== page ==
Che a seconda del contesto geografico metropolitano spesso non sono poi così minoritarie… Il fatto è che Arbitron misura l’ascolto con l’aiuto di una tecnologia “indossabile” che identifica i programmi veramente ascoltati. E le nuove classifiche di popolarità sono in molti casi totalmente diverse dalle precedenti: le radio etniche sono precipitate verso le soglie della più totale indifferenza da parte del pubblico e rischiano veramente grosso perché è sulla popolarità che il mercato pubblicitario americano misura il prezzo degli spot.
Nello stato di New York – rivela il New York Times – la avvocatura generale, rappresentata da Andrew Cuomo, figlio maggiore dell’ex governatore Mario, ha addirittura minacciato di denuciare Arbitron per aver volutamente agito per “sottorappresentare” il campione di cittadini appartenenti a una popolazione etnica in possesso dei famosi misuratori. Il difetto, insomma, starebbe nel campione selezionato in rappresentanza dell’intero universo di ascolto. E’ chiaro che se chiedo a nove bianchi e a un nero di dirmi quali sono i loro programmi radiofonici preferiti, le stazioni “Afro-American” non potrebbero risultare molto popolari.
Cuomo to Sue Radio Ratings Company, Claiming Minorities Are Underrepresented
By BRIAN STELTER
October 6, 2008
As area radio stations received their first audience ratings generated through new measuring devices on Monday, the New York attorney general’s office warned broadcasters and advertisers not to rely on the numbers.
The office of the attorney general, Andrew M. Cuomo, said it planned to file a lawsuit this week against Arbitron, the company that compiles the data, because of concerns that minority listeners were not being adequately represented.
Mr. Cuomo’s office said it believed that the new ratings system, which relies on hand-held devices called portable people meters, did not adequately account for young African-Americans and Hispanics, people who do not speak English, and cellphone-only households.
Recruiting and retaining enough respondents from these demographic groups has proved difficult for Arbitron, leading some stations that cater to urban and ethnic audiences to claim that they are not being sufficiently counted.
Arbitron says that they are, and that the company will continue to improve in this area.
During testing periods for the people meters over the last year, the ratings for some minority broadcasters dropped noticeably, prompting concerns about the validity of the devices. Mr. Cuomo’s office began an investigation last month and intended to file a lawsuit against Arbitron by midweek.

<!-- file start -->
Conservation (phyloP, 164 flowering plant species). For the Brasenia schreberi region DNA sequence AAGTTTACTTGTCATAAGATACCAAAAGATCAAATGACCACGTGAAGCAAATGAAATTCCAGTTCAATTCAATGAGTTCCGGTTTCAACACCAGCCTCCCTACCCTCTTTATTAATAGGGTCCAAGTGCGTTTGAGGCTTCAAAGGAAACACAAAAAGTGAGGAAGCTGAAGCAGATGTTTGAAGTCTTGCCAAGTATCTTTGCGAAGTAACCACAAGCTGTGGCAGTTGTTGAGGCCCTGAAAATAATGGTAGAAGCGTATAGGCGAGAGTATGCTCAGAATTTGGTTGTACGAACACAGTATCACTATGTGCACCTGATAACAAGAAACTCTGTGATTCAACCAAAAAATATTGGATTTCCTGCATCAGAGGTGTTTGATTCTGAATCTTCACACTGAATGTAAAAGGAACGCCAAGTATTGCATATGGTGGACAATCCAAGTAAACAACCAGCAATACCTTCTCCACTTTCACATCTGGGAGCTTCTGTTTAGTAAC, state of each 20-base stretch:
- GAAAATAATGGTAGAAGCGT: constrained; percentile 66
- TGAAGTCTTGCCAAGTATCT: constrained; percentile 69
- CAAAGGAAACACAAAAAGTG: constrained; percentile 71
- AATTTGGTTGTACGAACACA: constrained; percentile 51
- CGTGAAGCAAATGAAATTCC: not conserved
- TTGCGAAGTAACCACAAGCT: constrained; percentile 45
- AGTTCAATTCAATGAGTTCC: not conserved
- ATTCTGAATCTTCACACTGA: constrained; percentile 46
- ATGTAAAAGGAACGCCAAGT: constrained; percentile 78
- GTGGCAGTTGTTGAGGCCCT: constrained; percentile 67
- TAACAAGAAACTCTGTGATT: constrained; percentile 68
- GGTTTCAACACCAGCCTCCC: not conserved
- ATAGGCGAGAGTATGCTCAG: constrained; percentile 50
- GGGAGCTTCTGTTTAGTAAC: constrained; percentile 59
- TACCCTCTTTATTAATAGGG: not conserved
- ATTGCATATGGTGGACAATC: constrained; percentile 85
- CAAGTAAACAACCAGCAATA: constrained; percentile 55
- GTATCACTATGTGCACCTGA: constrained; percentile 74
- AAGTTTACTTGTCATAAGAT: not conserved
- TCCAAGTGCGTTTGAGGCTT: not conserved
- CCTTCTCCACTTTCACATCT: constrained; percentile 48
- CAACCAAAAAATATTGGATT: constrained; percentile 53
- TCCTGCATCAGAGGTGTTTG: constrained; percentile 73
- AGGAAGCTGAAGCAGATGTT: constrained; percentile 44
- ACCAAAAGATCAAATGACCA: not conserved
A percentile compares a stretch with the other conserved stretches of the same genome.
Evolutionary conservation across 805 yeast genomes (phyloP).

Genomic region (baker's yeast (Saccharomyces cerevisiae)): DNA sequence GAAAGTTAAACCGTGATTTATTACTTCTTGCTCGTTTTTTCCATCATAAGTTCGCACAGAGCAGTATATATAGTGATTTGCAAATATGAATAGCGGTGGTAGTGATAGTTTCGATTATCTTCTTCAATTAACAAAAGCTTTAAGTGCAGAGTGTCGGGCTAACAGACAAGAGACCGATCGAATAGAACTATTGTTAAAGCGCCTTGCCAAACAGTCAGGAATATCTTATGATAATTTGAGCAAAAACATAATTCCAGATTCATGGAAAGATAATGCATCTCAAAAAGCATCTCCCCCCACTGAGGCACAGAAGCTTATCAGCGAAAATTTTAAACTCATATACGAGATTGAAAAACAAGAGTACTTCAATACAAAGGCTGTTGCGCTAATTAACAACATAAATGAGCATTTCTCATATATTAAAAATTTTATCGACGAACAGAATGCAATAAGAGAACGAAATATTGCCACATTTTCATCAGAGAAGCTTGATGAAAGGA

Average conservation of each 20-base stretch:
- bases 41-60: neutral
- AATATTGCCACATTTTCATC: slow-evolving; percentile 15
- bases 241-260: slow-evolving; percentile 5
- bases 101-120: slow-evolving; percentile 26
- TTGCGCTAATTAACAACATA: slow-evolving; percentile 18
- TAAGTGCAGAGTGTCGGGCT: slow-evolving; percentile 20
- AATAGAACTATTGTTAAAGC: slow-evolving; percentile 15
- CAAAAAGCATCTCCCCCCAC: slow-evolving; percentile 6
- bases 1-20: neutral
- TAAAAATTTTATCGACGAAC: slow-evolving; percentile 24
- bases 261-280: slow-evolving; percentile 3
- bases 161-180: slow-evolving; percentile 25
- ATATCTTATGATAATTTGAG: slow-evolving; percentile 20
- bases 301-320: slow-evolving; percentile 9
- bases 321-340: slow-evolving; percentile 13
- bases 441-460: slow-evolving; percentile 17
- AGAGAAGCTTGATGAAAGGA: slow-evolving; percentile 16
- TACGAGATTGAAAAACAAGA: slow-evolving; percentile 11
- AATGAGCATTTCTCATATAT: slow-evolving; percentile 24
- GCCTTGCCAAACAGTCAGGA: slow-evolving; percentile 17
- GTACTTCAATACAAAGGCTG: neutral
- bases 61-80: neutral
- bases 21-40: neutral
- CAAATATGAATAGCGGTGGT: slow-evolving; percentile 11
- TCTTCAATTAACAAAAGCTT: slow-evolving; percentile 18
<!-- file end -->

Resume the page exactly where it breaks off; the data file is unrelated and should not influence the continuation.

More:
For decades, Arbitron measured radio audiences by distributing diaries to listeners and relying on a representative sample of what stations they tuned in to each month. Arbitron has argued that the diary method was subject to errors of memory.
The people meters, in contrast, are carried by members of the ratings panel and automatically record radio signals. With people meters, the total audience for radio grows, because participants tend to listen to more radio than they remember in a given month, but the average audience for each station shrinks, because people switch stations more than they realize.
A coalition of minority radio broadcasters has claimed that the lower ratings recorded by the portable people meters would “disenfranchise minority communities and have a devastating impact on small businesses.”
The urban contemporary station WBLS, for example, was ranked No. 4 in diary-based ratings in the spring, but dropped to No. 11 in September’s people meter ratings. The Spanish-language station WCAA was ranked No. 5 in the spring, and No. 20 in September.
Arbitron denies the disenfranchisement charge, saying that some minority stations have received strong ratings through people meters. They say “The Steve Harvey Show” on WBLS tied for first place in September with the news station WINS among listeners ages 25 to 54.
Mr. Cuomo informed Arbitron last week of his intent to sue. On Monday, Arbitron released the people meter ratings for September, two days ahead of schedule, and requested a restraining order to prevent Mr. Cuomo from halting the publication of the ratings. The motion was denied.
Arbitron would not comment about the timing of the release of the ratings, which affected stations in New York City, Long Island and three New Jersey counties, as well as stations in Los Angeles, San Francisco, Chicago and smaller markets.
In a statement on Monday, Alex Detrick, a spokesman for Mr. Cuomo, cautioned stations and their advertisers against “using these prematurely released ratings as we believe they are flawed and will be the subject of ongoing litigation.”